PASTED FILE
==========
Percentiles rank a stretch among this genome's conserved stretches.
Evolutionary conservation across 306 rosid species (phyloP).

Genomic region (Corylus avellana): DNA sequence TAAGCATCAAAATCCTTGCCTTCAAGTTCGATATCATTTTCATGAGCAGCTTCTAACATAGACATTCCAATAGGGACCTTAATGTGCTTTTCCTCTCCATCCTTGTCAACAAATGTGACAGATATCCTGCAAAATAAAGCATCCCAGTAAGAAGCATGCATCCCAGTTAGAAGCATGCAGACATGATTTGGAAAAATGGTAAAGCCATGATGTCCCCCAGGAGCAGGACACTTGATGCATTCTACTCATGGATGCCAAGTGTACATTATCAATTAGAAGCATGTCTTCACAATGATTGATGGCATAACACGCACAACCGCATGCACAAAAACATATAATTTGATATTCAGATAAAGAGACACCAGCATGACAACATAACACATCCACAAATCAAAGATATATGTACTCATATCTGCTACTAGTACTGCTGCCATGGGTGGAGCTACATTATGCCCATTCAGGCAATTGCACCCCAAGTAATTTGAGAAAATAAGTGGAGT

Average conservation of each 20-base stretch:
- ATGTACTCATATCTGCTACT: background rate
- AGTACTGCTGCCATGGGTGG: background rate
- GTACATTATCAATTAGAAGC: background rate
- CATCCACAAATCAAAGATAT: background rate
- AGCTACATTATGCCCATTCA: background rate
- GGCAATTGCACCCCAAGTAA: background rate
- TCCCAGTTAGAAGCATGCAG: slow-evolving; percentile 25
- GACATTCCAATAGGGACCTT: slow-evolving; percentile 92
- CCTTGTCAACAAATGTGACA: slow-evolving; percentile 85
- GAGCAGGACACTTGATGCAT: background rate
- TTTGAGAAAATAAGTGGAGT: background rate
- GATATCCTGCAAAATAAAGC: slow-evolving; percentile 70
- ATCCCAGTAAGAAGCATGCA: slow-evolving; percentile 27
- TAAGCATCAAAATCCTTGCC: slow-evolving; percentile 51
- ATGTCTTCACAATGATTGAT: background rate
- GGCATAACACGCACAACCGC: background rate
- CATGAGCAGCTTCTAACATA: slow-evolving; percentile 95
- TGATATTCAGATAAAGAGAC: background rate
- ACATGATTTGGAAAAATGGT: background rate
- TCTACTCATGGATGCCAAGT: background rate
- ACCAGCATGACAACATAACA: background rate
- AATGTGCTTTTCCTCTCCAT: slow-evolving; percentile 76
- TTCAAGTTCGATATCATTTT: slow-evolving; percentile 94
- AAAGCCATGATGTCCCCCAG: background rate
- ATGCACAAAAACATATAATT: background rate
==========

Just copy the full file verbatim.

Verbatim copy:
Percentiles rank a stretch among this genome's conserved stretches.
Evolutionary conservation across 306 rosid species (phyloP).

Genomic region (Corylus avellana): DNA sequence TAAGCATCAAAATCCTTGCCTTCAAGTTCGATATCATTTTCATGAGCAGCTTCTAACATAGACATTCCAATAGGGACCTTAATGTGCTTTTCCTCTCCATCCTTGTCAACAAATGTGACAGATATCCTGCAAAATAAAGCATCCCAGTAAGAAGCATGCATCCCAGTTAGAAGCATGCAGACATGATTTGGAAAAATGGTAAAGCCATGATGTCCCCCAGGAGCAGGACACTTGATGCATTCTACTCATGGATGCCAAGTGTACATTATCAATTAGAAGCATGTCTTCACAATGATTGATGGCATAACACGCACAACCGCATGCACAAAAACATATAATTTGATATTCAGATAAAGAGACACCAGCATGACAACATAACACATCCACAAATCAAAGATATATGTACTCATATCTGCTACTAGTACTGCTGCCATGGGTGGAGCTACATTATGCCCATTCAGGCAATTGCACCCCAAGTAATTTGAGAAAATAAGTGGAGT

Average conservation of each 20-base stretch:
- ATGTACTCATATCTGCTACT: background rate
- AGTACTGCTGCCATGGGTGG: background rate
- GTACATTATCAATTAGAAGC: background rate
- CATCCACAAATCAAAGATAT: background rate
- AGCTACATTATGCCCATTCA: background rate
- GGCAATTGCACCCCAAGTAA: background rate
- TCCCAGTTAGAAGCATGCAG: slow-evolving; percentile 25
- GACATTCCAATAGGGACCTT: slow-evolving; percentile 92
- CCTTGTCAACAAATGTGACA: slow-evolving; percentile 85
- GAGCAGGACACTTGATGCAT: background rate
- TTTGAGAAAATAAGTGGAGT: background rate
- GATATCCTGCAAAATAAAGC: slow-evolving; percentile 70
- ATCCCAGTAAGAAGCATGCA: slow-evolving; percentile 27
- TAAGCATCAAAATCCTTGCC: slow-evolving; percentile 51
- ATGTCTTCACAATGATTGAT: background rate
- GGCATAACACGCACAACCGC: background rate
- CATGAGCAGCTTCTAACATA: slow-evolving; percentile 95
- TGATATTCAGATAAAGAGAC: background rate
- ACATGATTTGGAAAAATGGT: background rate
- TCTACTCATGGATGCCAAGT: background rate
- ACCAGCATGACAACATAACA: background rate
- AATGTGCTTTTCCTCTCCAT: slow-evolving; percentile 76
- TTCAAGTTCGATATCATTTT: slow-evolving; percentile 94
- AAAGCCATGATGTCCCCCAG: background rate
- ATGCACAAAAACATATAATT: background rate